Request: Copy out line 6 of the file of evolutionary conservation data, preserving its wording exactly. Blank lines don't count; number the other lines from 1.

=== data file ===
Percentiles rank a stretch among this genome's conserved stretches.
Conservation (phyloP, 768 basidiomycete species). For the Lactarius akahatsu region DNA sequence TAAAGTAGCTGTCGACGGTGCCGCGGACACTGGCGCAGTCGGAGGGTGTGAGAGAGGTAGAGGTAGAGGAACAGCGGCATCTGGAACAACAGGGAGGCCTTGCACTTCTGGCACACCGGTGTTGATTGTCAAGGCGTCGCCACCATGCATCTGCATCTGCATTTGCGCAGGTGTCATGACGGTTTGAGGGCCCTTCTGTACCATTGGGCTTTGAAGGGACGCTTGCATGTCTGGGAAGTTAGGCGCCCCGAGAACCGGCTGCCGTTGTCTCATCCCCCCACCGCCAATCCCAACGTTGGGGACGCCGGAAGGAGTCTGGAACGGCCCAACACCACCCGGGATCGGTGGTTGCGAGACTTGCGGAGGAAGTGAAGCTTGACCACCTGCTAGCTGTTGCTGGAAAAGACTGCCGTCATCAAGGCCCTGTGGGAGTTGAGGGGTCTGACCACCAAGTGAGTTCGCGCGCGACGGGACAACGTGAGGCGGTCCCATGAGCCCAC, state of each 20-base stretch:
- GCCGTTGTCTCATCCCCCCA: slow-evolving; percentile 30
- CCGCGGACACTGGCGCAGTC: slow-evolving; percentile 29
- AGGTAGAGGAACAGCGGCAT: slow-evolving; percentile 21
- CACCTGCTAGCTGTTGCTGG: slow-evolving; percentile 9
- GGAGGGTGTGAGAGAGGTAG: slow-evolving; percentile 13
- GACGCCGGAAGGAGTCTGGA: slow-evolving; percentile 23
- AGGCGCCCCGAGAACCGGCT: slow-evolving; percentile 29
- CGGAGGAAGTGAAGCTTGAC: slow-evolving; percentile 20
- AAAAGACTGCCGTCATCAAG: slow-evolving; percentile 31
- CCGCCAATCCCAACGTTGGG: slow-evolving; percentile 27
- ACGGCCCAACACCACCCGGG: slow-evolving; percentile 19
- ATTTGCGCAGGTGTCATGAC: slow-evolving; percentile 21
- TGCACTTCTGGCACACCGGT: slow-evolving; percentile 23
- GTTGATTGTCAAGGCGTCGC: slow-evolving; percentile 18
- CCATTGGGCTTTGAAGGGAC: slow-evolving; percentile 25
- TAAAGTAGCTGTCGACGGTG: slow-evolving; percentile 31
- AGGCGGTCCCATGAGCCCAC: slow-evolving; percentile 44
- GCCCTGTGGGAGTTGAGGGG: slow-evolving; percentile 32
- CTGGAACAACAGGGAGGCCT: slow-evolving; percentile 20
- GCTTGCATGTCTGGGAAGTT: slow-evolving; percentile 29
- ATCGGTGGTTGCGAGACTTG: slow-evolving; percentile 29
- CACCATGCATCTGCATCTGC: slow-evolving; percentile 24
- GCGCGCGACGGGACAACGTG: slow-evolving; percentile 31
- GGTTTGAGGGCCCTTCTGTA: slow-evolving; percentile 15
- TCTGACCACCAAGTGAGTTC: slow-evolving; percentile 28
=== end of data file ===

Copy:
- CACCTGCTAGCTGTTGCTGG: slow-evolving; percentile 9